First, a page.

Reflections

Gratitude: an antidote to emotional distancing

Amy Hirshberg Lederman

Since March of this year, we have been forced to reassess and restructure how we think about and interact with the world. From empty calendars and stockpiled closets to work, family, and social lives that resemble nothing we have ever known, we bear witness to living in a COVID-19… Read more »

Celebrating Passover in a corona world

Amy Hirshberg Lederman

Passover is the holiday when Jews come together for Seder with families, friends and community to retell the core Jewish narrative which goes like this: We were slaves for over 400 years in Egypt, then God  brought us out of Egypt “with a strong hand and an outstretched arm”… Read more »

On Hanukkah, like a moth to the flame

Amy Hirshberg Lederman

It began as a typical Jewish Christmas Eve. To borrow a quote from Elana Kagan: “Like most Jews, I was at a Chinese restaurant.” As I walked through the restaurant, I passed table after table of Jewish friends and acquaintances happily sharing fried rice and eggrolls with family and… Read more »

Israel is a nuanced, complicated country, as JFSA interfaith trip affirms

Amy Hirshberg Lederman

I recently returned from a fantastic trip to Israel — an interfaith delegation sponsored by the Jewish Federation of Southern Arizona. Our group consisted of 28 dynamic and open-minded people — a vibrant and deeply engaged mix of faiths, ethnicities, and professional backgrounds. Together we walked, climbed, and explored… Read more »

Unveiling reveals more than a headstone

Harold Hirshberg’s great-grandsons painted rocks for friends and family to leave on his headstone. (Photo courtesy AMY HIRSHBERG Lederman)

We gathered together in the warm September sun at my father’s gravesite, just 10 days shy of a year since he died. It was the coming together of the family clan, the manifestation of four generations of the legacy that this almost 100-year-old man had inspired. But the unveiling… Read more »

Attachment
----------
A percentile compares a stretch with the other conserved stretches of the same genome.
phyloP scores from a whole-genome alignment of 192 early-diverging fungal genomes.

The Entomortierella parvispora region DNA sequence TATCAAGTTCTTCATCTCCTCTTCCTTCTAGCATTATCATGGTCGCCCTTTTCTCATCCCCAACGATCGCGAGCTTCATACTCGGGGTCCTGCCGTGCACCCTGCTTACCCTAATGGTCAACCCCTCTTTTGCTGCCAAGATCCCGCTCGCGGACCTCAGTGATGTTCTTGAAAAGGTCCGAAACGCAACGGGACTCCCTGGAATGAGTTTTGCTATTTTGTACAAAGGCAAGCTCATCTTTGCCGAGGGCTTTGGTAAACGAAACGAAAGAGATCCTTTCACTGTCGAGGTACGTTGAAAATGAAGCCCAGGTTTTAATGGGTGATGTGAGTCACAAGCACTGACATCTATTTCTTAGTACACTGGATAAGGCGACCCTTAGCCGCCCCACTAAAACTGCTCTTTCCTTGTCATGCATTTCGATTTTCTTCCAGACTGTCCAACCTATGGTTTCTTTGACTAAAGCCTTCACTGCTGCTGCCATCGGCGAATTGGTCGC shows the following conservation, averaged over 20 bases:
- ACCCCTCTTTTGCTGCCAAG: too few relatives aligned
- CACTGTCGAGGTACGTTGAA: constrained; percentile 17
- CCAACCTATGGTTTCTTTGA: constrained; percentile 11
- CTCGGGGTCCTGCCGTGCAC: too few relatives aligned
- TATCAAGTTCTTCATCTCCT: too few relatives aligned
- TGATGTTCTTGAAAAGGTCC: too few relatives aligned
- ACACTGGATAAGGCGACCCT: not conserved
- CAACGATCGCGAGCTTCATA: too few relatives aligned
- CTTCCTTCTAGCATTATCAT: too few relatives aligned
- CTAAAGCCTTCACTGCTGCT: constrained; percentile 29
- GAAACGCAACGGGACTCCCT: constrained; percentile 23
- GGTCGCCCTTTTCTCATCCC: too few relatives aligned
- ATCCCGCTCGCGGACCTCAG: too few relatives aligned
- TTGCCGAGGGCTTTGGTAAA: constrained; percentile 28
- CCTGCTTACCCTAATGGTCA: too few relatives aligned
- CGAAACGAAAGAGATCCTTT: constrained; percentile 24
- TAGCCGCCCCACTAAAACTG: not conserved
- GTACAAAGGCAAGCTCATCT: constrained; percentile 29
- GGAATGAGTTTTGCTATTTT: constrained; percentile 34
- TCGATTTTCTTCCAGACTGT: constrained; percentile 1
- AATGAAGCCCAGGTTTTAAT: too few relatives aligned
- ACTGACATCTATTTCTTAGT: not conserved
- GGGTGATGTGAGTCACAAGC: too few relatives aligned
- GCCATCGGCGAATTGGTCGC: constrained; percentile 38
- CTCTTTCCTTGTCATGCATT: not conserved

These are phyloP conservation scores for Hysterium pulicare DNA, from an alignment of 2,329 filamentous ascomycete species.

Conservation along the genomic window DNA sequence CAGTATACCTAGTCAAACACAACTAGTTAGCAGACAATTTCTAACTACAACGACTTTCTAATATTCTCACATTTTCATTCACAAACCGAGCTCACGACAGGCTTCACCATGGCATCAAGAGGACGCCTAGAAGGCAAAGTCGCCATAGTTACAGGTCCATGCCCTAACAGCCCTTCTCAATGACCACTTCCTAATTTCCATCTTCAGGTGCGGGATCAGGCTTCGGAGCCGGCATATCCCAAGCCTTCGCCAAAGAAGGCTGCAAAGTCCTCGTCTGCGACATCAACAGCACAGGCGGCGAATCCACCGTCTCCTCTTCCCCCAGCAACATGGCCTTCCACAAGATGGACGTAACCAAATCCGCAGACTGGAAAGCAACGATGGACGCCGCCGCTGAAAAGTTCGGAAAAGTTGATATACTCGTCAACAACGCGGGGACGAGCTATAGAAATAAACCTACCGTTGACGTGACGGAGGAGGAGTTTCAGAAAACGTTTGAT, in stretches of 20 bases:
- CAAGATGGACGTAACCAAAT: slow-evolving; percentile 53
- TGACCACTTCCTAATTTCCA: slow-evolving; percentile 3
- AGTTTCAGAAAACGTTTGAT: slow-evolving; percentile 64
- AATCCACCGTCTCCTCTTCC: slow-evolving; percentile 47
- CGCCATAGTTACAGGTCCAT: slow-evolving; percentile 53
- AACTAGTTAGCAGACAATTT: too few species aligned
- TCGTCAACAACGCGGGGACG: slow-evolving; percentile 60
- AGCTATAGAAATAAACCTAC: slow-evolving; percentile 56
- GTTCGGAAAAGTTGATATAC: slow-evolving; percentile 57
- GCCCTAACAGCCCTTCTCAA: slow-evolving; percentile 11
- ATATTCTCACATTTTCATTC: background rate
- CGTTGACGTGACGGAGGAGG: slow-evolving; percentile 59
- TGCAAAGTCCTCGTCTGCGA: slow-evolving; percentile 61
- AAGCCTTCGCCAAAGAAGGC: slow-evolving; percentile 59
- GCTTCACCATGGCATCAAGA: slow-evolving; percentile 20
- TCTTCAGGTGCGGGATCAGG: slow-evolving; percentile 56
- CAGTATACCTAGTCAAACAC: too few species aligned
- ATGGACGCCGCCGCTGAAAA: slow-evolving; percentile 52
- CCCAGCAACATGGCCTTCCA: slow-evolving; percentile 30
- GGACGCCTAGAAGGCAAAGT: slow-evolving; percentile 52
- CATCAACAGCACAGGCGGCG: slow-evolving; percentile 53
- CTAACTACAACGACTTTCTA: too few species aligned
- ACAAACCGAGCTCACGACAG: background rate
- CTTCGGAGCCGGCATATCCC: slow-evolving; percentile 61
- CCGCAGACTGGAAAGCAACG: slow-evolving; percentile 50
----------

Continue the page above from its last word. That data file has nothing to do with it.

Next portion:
Everything has a season: dealing with change

Amy Hirshberg Lederman

In October 1965, Columbia Records released a hit song by the Byrds called “Turn, Turn, Turn.” While my friends and I loved its beautiful harmony, I never suspected that its words would accompany me through life, spanning decades of historical and personal events from the Vietnam War to the… Read more »

In 21st century, could Tevye change his tune?

In 1966, when I was just 13 years old, my parents surprised me by taking me to New York City to see Zero Mostel star as Tevye in “Fiddler on the Roof.” I was enchanted by Shalom Aleichem’s inspiration, “Tevye the Dairyman,” which was written in Yiddish in 1894.… Read more »

Israel provides medical assistance and dignity across a war-torn border

Metal silhouettes of soldiers positioned as if they were protecting an abandoned Israeli outpost overlooking the border with Syria.

Driving up the mountainous road to Mt. Bental, I feel the temperature drop and the wind pick up as we reach the 3,800-foot peak where an abandoned Israeli army outpost, complete with bombed-out bunkers, sits. Anyone willing to ascend this mountain will be treated to a better understanding of… Read more »

Reflections: Learning to embrace uncertainty

Amy Hirshberg Lederman

In 1980, I began my career as a law clerk working at the Arizona Court of Appeals. My job was to research issues for the judge and work on draft opinions, which would then be fully reviewed, analyzed and edited until he was satisfied with the result. I spent… Read more »